own path was very hard. I did not make much progress, sinking in deep every few feet. Even though my distance was lacking, the overall experience was plentiful. It was quiet, except for the trickling of the creek. The trees were beautiful as well as the views of the mountains. I declared it a success, but in a different way than I had expected from the start.

After all that hard work, I needed to relax. Luckily the Cottonwood Hot Springs was a short drive. Once again, I was anticipating absolutely no crowd due to the football game. I was wrong! There were quite a few people hanging out in the wonderfully warm waters. As much as I enjoy having a quiet space outdoors to myself, it is always satisfying to know that others are taking advantage of the opportunities as much as I am.

Powder Day at Breck

My Drive to Breck

My Drive to Breck

Powder days. Some people love them, others don’t have the skills to manage them. I’m somewhere in between. The only way I’ll get better is by diving face first into all that snow.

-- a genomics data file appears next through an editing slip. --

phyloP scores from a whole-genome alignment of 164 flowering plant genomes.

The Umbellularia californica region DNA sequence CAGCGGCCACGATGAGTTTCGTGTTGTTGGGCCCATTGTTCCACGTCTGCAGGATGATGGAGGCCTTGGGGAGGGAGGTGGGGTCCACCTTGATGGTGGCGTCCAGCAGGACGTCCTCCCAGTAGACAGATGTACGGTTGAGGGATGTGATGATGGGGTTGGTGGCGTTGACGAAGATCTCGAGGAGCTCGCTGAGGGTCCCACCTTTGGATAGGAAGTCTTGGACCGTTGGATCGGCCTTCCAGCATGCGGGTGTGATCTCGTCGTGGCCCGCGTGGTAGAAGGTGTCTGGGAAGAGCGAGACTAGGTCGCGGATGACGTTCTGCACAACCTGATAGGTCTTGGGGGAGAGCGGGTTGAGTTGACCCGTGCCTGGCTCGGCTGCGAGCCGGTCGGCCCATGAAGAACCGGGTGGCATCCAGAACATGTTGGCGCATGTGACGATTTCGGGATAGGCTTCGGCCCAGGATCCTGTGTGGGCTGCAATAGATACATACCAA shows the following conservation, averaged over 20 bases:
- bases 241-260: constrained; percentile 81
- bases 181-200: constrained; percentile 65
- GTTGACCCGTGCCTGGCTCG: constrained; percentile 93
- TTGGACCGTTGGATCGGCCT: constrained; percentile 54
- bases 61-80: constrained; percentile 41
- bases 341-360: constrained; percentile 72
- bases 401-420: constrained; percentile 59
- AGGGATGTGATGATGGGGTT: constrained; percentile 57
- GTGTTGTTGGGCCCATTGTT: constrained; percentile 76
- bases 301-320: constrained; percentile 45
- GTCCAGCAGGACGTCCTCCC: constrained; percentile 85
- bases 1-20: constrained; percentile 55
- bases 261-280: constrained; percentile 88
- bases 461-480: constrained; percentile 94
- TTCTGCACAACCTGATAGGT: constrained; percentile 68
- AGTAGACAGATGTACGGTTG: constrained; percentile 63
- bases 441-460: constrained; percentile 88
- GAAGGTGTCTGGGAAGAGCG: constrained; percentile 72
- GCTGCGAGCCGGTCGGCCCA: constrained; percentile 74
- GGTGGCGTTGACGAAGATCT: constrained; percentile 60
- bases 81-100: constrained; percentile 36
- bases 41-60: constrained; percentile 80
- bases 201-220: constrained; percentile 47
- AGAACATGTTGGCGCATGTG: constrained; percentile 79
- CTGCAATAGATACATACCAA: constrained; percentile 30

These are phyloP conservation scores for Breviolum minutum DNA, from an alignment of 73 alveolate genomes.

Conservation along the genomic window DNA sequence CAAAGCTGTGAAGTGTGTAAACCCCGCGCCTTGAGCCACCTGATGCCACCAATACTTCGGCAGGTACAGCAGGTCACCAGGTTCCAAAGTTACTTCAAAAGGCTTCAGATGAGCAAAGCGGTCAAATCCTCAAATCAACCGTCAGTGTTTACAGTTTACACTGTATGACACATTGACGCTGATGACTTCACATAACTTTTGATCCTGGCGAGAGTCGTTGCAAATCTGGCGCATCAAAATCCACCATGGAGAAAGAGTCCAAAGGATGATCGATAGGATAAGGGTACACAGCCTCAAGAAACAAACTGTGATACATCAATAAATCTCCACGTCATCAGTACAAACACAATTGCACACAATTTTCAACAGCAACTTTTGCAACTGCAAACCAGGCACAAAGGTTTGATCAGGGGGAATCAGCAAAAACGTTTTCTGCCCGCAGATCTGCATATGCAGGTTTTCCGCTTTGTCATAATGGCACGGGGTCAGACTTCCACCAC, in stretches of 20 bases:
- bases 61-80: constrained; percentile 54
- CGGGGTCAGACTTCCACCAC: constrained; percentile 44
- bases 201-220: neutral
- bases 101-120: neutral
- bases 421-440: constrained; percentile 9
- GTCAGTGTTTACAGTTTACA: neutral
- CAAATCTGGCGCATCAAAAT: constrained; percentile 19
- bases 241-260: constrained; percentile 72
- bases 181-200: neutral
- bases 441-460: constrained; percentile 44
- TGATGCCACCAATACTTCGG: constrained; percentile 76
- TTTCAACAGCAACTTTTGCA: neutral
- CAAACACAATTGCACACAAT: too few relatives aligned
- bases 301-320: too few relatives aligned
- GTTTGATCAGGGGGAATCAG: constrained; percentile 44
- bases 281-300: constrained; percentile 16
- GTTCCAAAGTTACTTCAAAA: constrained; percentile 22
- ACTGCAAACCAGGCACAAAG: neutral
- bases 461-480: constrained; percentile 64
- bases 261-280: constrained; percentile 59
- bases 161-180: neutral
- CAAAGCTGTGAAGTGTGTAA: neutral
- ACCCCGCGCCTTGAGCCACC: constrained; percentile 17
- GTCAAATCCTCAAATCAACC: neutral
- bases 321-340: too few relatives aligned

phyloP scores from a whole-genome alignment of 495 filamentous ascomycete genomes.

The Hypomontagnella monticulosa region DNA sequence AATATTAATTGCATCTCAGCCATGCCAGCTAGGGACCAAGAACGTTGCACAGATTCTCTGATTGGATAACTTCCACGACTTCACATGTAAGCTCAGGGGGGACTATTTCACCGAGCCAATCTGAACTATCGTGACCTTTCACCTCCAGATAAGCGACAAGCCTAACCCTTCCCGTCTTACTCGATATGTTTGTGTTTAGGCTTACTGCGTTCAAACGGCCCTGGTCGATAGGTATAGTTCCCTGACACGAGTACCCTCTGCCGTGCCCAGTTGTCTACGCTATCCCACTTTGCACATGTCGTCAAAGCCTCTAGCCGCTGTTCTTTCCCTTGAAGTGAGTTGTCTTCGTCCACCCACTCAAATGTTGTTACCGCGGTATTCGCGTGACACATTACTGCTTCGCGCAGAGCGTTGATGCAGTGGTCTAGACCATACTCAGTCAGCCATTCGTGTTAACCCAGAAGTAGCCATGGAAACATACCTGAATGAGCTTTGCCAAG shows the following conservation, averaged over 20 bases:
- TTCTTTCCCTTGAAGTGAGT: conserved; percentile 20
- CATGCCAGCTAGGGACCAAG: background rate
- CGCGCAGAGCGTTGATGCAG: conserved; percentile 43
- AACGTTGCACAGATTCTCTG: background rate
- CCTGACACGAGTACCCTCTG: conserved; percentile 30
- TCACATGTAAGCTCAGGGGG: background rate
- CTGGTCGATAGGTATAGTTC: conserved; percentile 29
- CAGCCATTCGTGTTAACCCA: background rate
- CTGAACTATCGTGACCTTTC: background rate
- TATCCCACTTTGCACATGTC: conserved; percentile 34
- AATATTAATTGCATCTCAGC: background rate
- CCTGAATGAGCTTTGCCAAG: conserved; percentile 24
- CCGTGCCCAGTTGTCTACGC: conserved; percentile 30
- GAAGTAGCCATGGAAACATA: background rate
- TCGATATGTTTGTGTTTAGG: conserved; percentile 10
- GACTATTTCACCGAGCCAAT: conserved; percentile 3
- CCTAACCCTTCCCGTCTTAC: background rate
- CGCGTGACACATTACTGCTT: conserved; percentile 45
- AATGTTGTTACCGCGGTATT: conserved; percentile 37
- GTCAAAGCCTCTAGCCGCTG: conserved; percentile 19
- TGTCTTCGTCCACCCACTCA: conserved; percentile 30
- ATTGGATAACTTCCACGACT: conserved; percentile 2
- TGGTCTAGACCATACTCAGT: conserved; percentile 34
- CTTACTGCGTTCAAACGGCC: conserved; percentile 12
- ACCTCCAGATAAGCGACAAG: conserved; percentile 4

My buddy, Daniel, and I headed out to Breckenridge yesterday after 26” of snow had fallen. I was super excited to try a few new things: my new Smith Turbo goggles, my new cloudveil ski pants, my new Outdoor Research jacket, and some rented Salomon skis. I’ll report from top to bottom.

meI wear glasses. All the time. Contacts aren’t for me one bit. So when it comes to goggles, I need to wear my glasses underneath. Once I’ve skied a few runs, my body gives off some heat and fogs up not only the goggles but my glasses underneath. Double fog. It sucks. Seriously. So I bought a pair of Smith Phenom Turbo Fan Goggles. They have this little battery operated fan inside that when turned on is intended to reduce the fog. I gave it a whirl. Indeed, the fog was eliminated. It even has a boost mode to get that fog out crazy quick! I had two complaints. #1: It hums. I can hear it hum while skiing, which sort of distracts me from my downhill-Zen-zone.  #2: It was difficult for me to tell if I had it in the boost mode or not. That might just be something I get used to with time. Overall, I could see clearly for almost my entire day.